For many RDs, RD Day may simply pass as another day on the calendar. Until recently, that’s how it was for Liz Erker, RD, at Signature Medical Group in St. Louis. “As the importance of prevention through nutrition has been on my ‘front burner,’ this day has crept onto my radar screen with a bang,” Erker says. “I have celebrated the day with the staff and clients of Signature Medical Group by educating them about how easy it is to practice prevention through nutrition by eating more of the foods that nature provides, such as fruits, vegetables, nuts, seeds, legumes, [and] whole grains. I talk to them about ways to increase their daily consumption of whole foods.”
In the past, Kathy Taylor, MS, RD, director of nutrition at Grady Memorial Hospital in Atlanta, has tried to involve the employees in the hospital facility and give out nutrition education information during the week of RD Day to promote RDs as the nutrition experts, including nutrition information as well as exercise information. “I think it is important to recognize the expertise that the RD brings to the table,” she says. “So often we are overlooked because many don’t realize that we not only work with people referred by MDs for diet counseling to lose weight but also patients in the ICU [who] are on ventilators [who] need to be fed by alternative methods. RDs have a whole range of skills and abilities that we need to recognize and celebrate.”
On the Horizon
This year, Levine plans to celebrate RD Day in a big way. “I will continue to give discounted rates for first-time customers who schedule a session on RD Day, and I will share my golden rules for healthy living on my regular column on Livestrong.com.” She also plans to write a blog post about the differences between an RD and a nutritionist, such as the schooling required for each.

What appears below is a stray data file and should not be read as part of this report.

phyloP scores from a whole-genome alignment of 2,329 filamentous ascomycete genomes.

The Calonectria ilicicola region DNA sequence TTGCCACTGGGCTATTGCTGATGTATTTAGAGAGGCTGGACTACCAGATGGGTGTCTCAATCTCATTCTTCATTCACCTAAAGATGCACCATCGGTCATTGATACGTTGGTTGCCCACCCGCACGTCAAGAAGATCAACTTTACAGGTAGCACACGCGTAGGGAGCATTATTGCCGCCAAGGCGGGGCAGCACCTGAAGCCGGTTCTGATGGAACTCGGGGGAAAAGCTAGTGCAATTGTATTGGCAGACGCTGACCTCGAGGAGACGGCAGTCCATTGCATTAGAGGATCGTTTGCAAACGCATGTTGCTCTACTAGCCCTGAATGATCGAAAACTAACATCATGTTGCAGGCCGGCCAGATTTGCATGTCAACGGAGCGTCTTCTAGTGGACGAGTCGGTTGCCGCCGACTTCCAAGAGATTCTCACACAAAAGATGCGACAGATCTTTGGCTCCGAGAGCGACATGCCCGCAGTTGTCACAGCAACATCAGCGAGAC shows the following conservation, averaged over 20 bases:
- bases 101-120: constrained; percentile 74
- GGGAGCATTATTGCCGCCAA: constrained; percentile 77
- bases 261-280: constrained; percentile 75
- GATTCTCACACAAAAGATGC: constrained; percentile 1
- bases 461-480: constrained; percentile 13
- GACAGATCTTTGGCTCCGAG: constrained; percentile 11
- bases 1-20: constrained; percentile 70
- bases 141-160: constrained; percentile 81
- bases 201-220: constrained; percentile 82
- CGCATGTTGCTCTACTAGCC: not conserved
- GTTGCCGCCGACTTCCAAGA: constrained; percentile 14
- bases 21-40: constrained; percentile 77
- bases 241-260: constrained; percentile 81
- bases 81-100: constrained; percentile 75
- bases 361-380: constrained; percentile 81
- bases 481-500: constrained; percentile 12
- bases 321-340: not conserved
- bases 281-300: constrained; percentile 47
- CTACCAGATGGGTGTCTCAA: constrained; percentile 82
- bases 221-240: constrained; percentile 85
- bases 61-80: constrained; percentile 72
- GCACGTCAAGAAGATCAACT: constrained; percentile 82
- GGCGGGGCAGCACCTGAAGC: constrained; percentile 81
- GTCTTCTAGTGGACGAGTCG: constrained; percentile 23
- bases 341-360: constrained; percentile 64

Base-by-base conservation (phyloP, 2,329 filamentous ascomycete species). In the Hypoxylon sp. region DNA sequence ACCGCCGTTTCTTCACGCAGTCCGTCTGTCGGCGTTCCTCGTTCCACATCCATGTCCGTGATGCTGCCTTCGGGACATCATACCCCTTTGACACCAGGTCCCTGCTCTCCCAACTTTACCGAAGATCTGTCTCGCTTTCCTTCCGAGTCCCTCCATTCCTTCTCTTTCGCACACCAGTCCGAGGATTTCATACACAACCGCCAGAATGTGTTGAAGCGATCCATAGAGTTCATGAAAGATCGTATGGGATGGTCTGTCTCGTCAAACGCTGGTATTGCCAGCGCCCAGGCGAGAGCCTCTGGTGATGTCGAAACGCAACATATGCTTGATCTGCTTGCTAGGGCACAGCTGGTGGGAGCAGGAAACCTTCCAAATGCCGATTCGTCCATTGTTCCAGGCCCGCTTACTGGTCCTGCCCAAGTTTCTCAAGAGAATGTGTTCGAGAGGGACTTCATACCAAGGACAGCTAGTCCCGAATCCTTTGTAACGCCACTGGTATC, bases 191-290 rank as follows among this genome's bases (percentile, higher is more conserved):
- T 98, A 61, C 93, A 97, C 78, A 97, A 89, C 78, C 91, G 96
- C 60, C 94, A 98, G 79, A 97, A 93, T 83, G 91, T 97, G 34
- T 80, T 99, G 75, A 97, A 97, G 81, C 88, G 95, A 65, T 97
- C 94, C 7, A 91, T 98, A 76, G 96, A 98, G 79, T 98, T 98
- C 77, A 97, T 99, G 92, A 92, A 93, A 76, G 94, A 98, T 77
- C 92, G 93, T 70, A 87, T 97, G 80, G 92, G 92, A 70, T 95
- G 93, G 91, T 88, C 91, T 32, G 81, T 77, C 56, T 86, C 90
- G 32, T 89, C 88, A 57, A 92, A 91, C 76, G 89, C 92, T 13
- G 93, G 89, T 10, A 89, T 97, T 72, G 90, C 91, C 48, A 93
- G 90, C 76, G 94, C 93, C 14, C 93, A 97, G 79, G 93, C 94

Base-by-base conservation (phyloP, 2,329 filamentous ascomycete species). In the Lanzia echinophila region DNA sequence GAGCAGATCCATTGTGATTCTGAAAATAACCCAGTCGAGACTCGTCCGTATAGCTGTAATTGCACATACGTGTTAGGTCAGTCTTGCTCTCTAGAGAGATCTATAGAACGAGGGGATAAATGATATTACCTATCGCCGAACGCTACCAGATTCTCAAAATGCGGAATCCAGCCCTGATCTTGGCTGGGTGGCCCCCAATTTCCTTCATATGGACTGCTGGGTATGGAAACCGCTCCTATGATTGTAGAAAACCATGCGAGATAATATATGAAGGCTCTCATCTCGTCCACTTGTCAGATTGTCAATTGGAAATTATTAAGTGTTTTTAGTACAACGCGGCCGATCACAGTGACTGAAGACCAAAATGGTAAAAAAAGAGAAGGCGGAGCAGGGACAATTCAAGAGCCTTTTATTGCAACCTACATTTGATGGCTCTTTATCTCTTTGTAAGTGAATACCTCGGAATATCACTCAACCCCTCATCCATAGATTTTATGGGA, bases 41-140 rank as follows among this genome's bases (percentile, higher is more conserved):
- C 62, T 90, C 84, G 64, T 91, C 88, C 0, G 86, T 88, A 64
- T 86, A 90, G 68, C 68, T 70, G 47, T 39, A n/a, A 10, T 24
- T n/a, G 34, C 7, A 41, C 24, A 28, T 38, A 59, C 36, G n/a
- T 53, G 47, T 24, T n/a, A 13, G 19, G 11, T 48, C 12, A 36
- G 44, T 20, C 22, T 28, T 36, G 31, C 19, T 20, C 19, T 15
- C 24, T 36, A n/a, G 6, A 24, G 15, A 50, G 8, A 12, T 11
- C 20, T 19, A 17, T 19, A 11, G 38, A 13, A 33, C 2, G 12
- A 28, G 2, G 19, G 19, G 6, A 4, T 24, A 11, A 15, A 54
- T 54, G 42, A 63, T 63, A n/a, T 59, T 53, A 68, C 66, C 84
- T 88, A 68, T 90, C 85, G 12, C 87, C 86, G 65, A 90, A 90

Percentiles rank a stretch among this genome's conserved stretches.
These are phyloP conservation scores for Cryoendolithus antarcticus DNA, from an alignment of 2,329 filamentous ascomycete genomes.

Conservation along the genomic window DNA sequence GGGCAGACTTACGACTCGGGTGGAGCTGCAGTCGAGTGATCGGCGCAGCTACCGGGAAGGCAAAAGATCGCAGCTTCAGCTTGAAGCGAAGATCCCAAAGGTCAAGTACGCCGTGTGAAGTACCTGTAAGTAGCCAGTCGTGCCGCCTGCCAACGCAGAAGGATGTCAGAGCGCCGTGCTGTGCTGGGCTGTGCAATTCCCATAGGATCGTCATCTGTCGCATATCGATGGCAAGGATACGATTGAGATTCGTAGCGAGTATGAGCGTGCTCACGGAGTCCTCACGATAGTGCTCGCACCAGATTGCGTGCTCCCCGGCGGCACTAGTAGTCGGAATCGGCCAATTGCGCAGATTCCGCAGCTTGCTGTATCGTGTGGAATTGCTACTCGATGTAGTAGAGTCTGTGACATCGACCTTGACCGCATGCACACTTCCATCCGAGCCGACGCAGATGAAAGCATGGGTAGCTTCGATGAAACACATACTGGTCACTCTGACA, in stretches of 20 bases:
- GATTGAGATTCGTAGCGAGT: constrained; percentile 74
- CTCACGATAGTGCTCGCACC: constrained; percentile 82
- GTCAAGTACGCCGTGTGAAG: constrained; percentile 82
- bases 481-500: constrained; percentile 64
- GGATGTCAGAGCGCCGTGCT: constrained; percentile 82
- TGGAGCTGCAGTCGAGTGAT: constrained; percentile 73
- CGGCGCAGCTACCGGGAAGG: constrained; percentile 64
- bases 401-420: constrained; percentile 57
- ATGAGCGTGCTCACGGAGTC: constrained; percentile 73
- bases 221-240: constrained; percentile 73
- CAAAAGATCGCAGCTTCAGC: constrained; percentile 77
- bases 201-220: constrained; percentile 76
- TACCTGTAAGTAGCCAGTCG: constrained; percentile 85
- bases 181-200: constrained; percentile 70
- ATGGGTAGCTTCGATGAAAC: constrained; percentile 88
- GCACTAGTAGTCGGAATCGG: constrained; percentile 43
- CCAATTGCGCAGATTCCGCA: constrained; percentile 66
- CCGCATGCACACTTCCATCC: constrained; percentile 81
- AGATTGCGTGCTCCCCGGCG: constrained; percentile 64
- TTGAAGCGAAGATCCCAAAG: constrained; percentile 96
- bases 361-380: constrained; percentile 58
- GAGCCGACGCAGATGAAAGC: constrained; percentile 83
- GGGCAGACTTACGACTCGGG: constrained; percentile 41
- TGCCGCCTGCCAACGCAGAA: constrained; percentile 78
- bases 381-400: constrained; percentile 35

Similar to her efforts last year, Erker plans to keep prevention through nutrition on the front burner by continuing to educate the staff and clients about the benefits of eating for health with the use of handouts and having fresh fruit and vegetables available for all to enjoy throughout the day. “My suggestion for RDs is to keep it simple by continuing to spread the word about prevention through nutrition by eating more whole food throughout the day,” Erker says.
In the past, Johnston’s celebration has been limited to Remuda Ranch staff, but this year she hopes to create more community interest and involvement. “I plan to write a news release for our local newspaper and also place an ad in the paper recognizing our dietitians in particular and all dietitians in general,” she says. “In addition, I will request that our local mayor proclaim Wednesday, March 9, 2011, Registered Dietitian Day. And I will again recognize our staff RDs for their dedication to our patients by planning a special event for them.”
Building on the success of 2010, the dietary professionals at the International Food Information Council anticipate being engaged again in 2011, and social media will definitely be a part of whatever they do. “Dietitians have become much more active in social media, with tools such as the RD blog network and RD chat on Twitter, making it easier than ever for dietitians to get their messages out online,” Mittenthal says. “We see ourselves as a key player in that effort, so we look forward to being part of any opportunity to connect with RDs and promote science-based nutrition information. We think it’s important to celebrate the work that dietitians do every day, but for one day a year, the world can take notice and see the knowledge RDs bring to the table. I would recommend that RDs find opportunities in their respective communities to provide nutrition insight to consumers through traditional media or explore available options in the world of social media.”
As Johnston emphasizes, the most important thing for RDs to do is celebrate. “It is your special day. Make sure your hospital or facility knows about National Nutrition Month and Registered Dietitian Day,” she says. “Company newsletters or bulletin boards are great ways to communicate. Organize a potluck lunch or dinner for the RDs in your community; they will enjoy this time of recognition and networking. And thank your clients for your success by giving them a token of your appreciation for their business.”
— Maura Keller is a Minneapolis-based freelance writer and editor.